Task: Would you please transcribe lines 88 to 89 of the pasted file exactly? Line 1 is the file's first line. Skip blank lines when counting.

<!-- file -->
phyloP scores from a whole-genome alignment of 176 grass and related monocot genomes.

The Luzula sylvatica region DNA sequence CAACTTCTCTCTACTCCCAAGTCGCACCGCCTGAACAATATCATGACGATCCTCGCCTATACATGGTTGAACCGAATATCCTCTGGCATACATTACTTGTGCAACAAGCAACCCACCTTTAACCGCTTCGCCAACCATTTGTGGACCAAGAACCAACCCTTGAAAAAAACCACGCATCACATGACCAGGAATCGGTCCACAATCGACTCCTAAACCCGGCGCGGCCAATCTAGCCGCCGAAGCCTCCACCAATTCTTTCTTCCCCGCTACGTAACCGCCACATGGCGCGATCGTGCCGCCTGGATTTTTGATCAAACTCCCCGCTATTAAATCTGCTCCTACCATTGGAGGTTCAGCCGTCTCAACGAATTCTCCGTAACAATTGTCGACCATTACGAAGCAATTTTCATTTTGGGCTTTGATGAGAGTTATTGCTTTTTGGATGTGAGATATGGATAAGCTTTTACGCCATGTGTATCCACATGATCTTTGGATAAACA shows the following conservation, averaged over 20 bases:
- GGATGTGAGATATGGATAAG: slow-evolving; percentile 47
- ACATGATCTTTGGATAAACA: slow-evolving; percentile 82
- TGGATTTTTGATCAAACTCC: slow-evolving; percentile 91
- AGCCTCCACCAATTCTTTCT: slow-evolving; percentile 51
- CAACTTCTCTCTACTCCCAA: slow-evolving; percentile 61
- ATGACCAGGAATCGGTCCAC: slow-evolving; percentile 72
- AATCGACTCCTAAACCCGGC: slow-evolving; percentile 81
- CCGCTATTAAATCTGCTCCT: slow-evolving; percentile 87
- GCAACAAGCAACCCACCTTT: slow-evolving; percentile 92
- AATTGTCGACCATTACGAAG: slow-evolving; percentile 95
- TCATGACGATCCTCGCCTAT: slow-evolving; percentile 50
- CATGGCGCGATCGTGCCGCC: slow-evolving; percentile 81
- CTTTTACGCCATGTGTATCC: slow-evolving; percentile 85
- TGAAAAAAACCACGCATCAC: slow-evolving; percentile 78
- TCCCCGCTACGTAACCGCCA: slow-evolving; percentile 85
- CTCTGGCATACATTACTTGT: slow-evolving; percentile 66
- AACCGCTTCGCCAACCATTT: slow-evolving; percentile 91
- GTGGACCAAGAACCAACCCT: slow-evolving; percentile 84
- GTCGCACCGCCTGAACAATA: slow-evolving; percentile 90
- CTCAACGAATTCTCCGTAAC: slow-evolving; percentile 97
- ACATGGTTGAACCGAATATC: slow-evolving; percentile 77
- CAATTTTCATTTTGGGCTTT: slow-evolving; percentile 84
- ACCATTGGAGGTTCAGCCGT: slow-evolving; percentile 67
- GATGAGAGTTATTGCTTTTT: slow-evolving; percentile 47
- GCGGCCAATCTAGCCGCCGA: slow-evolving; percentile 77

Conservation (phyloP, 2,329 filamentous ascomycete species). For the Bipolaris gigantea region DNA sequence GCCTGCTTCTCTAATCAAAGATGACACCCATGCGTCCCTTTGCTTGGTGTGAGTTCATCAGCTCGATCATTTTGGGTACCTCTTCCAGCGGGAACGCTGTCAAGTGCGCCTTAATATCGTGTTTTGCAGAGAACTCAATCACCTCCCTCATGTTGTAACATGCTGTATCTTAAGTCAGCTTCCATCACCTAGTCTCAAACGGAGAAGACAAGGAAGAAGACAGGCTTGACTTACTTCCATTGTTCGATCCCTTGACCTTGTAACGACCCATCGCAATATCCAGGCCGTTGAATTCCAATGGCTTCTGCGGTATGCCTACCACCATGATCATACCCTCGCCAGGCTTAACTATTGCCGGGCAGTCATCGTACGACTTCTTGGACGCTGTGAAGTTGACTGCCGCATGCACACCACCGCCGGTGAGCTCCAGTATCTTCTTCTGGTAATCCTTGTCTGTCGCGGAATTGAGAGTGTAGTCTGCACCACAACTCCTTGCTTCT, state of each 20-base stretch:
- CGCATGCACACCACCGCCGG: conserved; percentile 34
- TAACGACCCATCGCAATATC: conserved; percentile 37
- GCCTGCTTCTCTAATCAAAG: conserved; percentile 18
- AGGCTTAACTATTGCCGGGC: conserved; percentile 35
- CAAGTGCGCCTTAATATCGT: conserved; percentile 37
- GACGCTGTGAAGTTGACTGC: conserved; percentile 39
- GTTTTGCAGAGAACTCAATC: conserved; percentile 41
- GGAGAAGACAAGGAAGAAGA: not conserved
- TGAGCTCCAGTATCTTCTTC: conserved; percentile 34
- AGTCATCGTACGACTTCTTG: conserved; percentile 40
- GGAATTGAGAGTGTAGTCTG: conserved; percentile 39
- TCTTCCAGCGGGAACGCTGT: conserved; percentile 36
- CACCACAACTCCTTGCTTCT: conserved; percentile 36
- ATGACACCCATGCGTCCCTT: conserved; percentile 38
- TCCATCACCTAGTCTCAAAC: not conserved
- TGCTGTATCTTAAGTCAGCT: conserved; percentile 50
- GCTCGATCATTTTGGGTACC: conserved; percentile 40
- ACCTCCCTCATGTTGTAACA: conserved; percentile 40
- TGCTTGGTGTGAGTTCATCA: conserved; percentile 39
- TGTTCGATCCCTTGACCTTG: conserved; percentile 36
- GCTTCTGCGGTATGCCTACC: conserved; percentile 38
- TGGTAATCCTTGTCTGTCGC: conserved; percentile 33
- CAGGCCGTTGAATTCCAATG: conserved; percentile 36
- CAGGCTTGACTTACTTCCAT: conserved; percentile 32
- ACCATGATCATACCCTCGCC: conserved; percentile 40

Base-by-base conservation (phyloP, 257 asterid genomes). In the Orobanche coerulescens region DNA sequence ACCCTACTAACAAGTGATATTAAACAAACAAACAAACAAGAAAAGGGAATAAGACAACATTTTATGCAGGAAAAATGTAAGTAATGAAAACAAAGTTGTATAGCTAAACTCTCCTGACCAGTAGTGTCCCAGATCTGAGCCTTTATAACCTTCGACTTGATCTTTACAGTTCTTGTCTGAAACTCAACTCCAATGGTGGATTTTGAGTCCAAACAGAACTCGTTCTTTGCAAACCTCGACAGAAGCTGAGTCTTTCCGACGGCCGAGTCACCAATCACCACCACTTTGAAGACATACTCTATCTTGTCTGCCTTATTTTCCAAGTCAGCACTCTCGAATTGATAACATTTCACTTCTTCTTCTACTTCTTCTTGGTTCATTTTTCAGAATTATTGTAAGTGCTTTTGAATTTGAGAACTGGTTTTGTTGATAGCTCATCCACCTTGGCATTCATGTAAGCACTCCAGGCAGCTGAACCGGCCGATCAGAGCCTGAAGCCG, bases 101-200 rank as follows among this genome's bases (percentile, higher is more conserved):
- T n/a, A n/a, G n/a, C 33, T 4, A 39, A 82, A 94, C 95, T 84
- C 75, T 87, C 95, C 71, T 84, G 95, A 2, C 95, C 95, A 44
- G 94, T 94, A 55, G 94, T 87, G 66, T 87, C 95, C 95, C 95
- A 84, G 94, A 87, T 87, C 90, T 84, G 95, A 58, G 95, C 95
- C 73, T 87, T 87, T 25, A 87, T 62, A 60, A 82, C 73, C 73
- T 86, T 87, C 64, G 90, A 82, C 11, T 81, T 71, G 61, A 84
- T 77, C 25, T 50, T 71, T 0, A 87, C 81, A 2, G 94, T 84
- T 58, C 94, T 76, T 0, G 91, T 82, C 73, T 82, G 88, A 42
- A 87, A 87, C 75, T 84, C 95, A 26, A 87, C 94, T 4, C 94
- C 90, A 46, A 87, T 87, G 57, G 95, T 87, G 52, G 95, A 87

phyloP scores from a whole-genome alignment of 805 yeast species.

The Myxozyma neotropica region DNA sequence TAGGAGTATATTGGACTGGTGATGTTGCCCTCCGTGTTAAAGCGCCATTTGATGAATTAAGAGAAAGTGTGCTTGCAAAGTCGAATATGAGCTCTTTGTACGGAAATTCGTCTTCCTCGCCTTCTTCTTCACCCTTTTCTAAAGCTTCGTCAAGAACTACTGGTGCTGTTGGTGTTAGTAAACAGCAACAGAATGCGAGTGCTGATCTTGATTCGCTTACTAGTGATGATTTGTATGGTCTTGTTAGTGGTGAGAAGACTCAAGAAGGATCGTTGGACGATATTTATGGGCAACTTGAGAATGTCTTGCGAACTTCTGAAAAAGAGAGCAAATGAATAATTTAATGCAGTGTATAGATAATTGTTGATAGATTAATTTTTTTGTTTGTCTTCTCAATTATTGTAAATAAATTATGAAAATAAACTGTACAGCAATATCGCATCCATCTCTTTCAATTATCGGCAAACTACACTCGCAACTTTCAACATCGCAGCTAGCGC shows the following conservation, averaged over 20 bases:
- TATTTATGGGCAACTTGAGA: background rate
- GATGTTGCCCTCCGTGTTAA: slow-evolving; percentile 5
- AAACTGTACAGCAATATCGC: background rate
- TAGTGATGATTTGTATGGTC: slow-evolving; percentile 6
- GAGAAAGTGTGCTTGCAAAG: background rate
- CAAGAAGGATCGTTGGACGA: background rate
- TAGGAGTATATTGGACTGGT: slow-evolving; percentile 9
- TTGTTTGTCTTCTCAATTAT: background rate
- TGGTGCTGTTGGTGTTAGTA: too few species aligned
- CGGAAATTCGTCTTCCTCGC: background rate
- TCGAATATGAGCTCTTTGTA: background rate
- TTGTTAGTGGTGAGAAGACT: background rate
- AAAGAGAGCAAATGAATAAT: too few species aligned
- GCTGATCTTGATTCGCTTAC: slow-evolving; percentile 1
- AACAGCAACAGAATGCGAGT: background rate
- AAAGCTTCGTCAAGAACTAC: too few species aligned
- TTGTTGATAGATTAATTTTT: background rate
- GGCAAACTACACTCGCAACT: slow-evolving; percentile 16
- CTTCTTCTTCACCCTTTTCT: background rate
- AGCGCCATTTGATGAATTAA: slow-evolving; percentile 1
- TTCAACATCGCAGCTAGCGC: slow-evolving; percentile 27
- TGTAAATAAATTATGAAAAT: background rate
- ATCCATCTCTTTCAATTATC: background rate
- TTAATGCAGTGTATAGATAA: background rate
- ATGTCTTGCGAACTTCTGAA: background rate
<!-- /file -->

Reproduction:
- TGTAAATAAATTATGAAAAT: background rate
- ATCCATCTCTTTCAATTATC: background rate